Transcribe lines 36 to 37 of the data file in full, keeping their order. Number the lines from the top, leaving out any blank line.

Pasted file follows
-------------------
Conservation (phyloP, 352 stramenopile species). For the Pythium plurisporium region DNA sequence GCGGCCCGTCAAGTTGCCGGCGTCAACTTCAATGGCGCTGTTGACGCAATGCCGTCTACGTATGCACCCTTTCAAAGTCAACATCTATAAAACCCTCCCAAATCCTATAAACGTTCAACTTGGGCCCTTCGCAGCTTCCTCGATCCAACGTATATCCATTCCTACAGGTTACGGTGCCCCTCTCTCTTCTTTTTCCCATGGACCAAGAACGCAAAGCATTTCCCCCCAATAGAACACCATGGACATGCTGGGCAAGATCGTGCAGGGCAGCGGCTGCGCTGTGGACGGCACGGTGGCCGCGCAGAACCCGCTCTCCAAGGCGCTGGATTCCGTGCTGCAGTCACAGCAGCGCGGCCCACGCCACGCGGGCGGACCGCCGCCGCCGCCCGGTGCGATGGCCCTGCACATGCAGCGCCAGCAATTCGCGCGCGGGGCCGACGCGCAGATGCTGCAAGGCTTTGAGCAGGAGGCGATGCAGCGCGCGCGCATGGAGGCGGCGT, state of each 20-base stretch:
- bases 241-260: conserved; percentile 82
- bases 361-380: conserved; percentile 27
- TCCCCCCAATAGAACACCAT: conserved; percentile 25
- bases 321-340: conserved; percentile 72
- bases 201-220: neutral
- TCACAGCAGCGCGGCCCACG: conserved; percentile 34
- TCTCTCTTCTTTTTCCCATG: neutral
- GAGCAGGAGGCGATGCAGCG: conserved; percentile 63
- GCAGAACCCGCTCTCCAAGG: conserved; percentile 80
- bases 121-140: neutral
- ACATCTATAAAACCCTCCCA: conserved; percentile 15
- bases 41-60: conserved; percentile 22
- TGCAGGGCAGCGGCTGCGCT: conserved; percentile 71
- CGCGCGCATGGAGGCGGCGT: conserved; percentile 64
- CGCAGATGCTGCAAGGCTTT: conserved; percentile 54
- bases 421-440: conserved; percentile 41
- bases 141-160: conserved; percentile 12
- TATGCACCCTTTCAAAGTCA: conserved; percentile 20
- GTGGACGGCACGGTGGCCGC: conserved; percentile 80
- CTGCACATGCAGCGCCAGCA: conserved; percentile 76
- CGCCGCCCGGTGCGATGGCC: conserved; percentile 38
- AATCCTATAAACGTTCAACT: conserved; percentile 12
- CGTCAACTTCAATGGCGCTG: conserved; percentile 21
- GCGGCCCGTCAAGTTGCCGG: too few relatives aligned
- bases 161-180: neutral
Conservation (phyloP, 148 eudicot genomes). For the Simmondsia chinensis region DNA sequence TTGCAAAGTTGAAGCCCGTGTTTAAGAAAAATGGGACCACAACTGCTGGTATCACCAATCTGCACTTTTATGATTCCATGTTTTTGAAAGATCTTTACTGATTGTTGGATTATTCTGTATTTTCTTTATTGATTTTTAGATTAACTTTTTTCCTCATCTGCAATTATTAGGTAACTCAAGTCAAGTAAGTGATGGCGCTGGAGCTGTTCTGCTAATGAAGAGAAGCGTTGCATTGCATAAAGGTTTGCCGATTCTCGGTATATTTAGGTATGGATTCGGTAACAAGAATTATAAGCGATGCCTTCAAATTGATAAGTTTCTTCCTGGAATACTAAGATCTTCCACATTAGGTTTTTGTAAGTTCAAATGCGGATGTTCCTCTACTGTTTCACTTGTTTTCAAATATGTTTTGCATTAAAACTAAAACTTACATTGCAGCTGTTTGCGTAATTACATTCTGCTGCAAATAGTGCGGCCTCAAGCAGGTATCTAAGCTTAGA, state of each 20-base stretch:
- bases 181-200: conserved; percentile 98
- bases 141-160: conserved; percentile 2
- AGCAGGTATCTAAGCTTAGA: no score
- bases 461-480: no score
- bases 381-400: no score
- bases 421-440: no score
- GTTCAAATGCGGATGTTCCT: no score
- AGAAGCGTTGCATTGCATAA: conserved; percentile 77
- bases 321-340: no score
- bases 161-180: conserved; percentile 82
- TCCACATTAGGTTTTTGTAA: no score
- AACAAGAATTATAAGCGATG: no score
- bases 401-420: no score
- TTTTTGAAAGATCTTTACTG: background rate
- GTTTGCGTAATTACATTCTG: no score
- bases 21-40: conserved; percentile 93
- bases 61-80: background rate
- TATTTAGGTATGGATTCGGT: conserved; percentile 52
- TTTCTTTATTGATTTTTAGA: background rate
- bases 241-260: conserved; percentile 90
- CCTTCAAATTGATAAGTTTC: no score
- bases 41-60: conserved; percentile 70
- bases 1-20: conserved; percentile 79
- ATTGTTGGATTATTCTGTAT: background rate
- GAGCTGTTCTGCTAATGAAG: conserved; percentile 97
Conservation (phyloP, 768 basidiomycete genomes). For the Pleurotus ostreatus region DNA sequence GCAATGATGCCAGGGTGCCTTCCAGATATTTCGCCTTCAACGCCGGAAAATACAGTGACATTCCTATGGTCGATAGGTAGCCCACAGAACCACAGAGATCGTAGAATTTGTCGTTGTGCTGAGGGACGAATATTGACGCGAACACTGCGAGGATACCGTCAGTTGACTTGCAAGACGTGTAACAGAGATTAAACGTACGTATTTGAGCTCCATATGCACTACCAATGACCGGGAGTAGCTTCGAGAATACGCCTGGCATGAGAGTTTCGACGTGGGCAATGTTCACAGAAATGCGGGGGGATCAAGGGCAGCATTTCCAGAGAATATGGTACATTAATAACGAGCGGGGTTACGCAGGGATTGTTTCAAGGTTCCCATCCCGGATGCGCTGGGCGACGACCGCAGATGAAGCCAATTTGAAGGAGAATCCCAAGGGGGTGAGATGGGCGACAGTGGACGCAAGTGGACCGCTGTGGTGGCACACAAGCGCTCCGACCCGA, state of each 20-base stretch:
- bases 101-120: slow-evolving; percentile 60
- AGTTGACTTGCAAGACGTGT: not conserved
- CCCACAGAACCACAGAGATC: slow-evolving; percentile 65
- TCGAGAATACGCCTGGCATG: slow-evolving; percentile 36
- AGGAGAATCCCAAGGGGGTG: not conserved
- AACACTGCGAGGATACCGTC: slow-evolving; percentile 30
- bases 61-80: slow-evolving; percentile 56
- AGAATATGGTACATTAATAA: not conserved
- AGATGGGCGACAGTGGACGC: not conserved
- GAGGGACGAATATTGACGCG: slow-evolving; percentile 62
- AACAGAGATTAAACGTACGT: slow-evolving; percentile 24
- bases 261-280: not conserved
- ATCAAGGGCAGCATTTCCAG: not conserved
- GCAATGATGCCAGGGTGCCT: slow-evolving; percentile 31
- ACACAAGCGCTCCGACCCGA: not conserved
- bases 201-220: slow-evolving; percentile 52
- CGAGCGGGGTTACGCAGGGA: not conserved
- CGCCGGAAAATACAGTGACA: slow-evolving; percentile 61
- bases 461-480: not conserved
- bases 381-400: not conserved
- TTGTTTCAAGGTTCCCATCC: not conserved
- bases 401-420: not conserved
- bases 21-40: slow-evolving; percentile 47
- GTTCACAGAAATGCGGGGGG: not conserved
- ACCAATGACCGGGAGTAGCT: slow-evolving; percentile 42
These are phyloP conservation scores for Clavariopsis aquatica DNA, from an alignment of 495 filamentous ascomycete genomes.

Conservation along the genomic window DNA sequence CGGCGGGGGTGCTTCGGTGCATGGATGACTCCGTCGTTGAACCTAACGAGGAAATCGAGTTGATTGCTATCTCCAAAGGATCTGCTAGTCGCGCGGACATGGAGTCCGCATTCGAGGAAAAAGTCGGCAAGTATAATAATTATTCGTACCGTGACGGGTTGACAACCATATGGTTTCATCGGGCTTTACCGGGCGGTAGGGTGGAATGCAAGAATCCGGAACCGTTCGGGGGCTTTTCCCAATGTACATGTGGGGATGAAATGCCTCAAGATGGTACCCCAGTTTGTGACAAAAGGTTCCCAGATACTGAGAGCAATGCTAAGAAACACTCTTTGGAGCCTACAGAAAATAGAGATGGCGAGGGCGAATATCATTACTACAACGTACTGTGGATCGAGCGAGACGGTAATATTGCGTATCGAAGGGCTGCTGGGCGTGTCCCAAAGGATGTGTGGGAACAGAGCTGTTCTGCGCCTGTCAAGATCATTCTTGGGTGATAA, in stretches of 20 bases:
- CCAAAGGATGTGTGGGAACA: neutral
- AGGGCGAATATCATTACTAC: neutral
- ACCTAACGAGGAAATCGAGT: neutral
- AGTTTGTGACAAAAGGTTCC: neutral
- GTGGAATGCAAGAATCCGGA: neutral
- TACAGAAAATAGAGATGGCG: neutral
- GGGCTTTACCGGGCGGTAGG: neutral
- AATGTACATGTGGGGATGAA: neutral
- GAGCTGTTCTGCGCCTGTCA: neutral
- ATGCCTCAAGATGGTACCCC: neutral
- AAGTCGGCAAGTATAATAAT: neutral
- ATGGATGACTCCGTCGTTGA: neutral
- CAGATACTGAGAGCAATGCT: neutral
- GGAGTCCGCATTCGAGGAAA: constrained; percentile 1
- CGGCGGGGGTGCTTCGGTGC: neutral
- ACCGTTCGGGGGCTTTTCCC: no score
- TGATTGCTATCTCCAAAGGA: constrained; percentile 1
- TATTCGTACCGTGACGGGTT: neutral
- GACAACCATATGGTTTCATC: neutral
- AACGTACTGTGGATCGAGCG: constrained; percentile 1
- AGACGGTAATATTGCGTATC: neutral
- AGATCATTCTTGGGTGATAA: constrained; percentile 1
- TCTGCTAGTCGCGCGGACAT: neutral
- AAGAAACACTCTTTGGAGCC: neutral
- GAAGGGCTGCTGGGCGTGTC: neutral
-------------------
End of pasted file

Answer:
- bases 321-340: no score
- bases 161-180: conserved; percentile 82